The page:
Recently in Performances
Having enjoyed superb singing by a young cast of soloists in Classical
Opera’s UK premiere of Jommelli’s Il Vogoleso the
previous evening, I was delighted that the 2016 Kathleen Ferrier Awards Final
at the Wigmore Hall confirmed the strength and depth of talent possessed by the
young singers studying in and emerging from our academies and conservatoires.
On February 7, 1786, Emperor Joseph II of Austria had brand new one-act operas by Wolfgang Amadeus Mozart and Antonio Salieri performed in the Schönbrunn Palace’s Orangery.
Those poor opera lovers in Cologne have a never ending problem with the city’s opera house. Together with the rest of city, the construction of the new opera house is mired in political incompetence.
London remains starved of Wagner. This season, its major companies offer but two works, Tannhäuser from the Royal Opera and Tristan from ENO.
Dmitry Bertman’s hilarious staging of Rimsky-Korsakov’s political sex-comedy The Golden Cockerel in Düsseldorf.
On April 16, 2016, San Diego Opera presented Giacomo Puccini’s sixth opera, Madama Butterfly, in an intriguing production by Garnett Bruce. Roberto Oswald’s scenery included the usual Japanese styled house with many sliding doors and walls. On either side, however, were blooming cherry trees with rough trunks and gnarled branches that looked as though they had been growing on the property for a hundred years.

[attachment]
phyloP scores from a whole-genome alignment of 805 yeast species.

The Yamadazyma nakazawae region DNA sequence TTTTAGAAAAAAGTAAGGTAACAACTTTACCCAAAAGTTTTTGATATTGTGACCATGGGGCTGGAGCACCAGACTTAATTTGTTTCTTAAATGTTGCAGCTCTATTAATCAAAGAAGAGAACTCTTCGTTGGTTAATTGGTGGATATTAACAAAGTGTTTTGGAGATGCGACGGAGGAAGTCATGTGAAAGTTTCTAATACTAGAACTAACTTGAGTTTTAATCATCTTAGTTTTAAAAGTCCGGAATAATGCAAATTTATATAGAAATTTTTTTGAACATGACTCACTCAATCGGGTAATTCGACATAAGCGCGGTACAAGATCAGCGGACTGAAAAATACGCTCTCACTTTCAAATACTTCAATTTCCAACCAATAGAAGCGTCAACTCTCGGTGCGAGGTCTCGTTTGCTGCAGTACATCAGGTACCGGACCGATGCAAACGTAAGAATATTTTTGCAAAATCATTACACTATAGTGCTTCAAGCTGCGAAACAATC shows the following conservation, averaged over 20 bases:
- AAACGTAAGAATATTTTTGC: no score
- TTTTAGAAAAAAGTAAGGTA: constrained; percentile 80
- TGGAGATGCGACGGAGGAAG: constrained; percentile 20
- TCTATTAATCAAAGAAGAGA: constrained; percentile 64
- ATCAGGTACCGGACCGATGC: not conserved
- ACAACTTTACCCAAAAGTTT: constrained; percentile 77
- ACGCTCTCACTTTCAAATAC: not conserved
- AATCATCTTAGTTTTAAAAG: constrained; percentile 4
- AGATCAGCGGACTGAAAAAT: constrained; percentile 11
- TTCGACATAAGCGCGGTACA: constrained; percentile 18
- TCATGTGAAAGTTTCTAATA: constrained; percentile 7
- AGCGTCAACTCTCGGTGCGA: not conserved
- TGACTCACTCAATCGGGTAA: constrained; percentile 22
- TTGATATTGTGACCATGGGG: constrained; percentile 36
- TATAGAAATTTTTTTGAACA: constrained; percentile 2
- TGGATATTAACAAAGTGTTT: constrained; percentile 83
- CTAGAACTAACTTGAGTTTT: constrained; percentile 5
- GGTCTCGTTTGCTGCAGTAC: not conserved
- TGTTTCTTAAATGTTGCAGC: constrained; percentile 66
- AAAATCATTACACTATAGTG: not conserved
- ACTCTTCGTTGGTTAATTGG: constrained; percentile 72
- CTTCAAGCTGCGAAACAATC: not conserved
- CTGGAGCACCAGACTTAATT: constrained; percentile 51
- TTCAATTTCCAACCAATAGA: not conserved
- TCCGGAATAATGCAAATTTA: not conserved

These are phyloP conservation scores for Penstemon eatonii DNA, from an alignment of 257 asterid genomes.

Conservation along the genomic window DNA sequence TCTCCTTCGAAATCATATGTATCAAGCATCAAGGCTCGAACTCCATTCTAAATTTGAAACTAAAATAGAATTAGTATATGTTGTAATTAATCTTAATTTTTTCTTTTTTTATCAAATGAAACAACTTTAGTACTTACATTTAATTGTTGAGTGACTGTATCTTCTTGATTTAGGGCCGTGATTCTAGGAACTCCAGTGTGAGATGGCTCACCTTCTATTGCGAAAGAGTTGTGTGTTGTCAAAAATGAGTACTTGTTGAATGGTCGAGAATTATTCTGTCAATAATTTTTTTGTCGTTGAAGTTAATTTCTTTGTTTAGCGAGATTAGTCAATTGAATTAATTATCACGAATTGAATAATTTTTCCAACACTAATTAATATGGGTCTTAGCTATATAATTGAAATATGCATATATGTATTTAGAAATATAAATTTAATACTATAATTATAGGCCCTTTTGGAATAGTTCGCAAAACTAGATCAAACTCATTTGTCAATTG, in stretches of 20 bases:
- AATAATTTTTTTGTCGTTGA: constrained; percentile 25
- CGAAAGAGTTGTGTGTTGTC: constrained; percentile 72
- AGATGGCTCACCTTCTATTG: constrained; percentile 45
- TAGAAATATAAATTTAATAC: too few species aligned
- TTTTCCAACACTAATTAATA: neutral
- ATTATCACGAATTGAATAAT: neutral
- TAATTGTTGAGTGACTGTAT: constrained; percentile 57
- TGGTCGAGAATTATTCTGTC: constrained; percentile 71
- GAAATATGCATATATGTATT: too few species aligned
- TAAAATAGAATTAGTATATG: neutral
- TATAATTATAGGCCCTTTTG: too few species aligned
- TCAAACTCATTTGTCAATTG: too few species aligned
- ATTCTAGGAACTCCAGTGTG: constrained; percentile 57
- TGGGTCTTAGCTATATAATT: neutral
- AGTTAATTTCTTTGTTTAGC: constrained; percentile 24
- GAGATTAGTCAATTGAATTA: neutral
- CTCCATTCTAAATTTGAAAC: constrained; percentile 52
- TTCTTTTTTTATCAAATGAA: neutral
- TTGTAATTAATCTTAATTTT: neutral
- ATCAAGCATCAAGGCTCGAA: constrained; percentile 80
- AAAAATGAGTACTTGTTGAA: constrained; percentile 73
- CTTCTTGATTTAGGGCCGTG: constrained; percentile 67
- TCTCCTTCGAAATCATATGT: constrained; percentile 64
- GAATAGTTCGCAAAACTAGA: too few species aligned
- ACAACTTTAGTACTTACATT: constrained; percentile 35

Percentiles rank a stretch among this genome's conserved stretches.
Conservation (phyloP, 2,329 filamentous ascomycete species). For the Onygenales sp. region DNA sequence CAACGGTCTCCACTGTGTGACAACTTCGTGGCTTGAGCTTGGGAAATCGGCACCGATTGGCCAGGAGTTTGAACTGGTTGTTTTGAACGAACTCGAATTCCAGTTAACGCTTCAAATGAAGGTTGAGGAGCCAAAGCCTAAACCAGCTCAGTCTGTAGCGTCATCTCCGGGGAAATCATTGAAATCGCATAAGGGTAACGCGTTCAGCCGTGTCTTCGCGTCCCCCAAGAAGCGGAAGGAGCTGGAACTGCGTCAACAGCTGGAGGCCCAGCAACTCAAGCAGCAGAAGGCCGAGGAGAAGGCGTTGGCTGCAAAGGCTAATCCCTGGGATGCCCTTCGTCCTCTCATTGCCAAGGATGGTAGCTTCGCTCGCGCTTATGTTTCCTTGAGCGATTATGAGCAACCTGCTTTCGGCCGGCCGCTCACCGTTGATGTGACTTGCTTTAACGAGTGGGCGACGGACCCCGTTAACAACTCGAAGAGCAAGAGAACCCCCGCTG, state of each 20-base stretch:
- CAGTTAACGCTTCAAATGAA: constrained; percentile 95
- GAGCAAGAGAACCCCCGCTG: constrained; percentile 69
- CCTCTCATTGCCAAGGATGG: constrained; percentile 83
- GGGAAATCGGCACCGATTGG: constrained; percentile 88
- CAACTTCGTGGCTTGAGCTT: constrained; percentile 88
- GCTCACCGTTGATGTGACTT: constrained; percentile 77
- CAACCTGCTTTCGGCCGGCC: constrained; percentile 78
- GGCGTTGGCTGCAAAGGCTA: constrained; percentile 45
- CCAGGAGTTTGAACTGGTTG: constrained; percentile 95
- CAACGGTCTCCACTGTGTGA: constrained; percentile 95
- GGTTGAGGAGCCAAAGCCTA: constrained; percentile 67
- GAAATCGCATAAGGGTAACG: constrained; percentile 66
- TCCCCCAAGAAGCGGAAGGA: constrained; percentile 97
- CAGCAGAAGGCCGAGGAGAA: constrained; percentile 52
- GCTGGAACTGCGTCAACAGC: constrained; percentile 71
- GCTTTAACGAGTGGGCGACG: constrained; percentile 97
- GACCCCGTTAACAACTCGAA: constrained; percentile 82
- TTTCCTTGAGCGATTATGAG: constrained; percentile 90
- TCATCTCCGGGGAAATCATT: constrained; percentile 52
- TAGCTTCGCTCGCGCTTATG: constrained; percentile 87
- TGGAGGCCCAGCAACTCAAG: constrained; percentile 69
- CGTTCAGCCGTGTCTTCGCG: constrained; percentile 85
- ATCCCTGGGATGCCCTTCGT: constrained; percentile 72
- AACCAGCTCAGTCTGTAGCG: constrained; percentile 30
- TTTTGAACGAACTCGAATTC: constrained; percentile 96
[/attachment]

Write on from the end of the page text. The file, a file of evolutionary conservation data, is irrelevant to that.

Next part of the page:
New Co-Production Tristan und Isolde with Metropolitan: Simon
Rattle and Westbroek electrify Treliński’s Opera-Noir.
In an operatic world crowded with sure-fire bread and butter repertoire, Opera San Jose has boldly chosen to lavish a new production on a dark horse, Andre Previn’s A Streetcar Named Desire.
Choral symphony, oratorio, symphonic poem — Berlioz’s Roméo et Juliette does not fit into any mould. It has the potential to work as an opera-ballet, but incoherent storytelling and uninspired conducting undermined this production.
When Kasper Holten took the precaution of pre-warning ticket-holders that the Royal Opera House’s new production of Lucia di Lammermoor featured scene portraying ‘sexual acts’ and ‘violence’, one assumed that he was aiming to avert a re-run of the jeering and hectoring that accompanied last season’s Guillaume Tell. He even went so far as to offer concerned patrons a refund.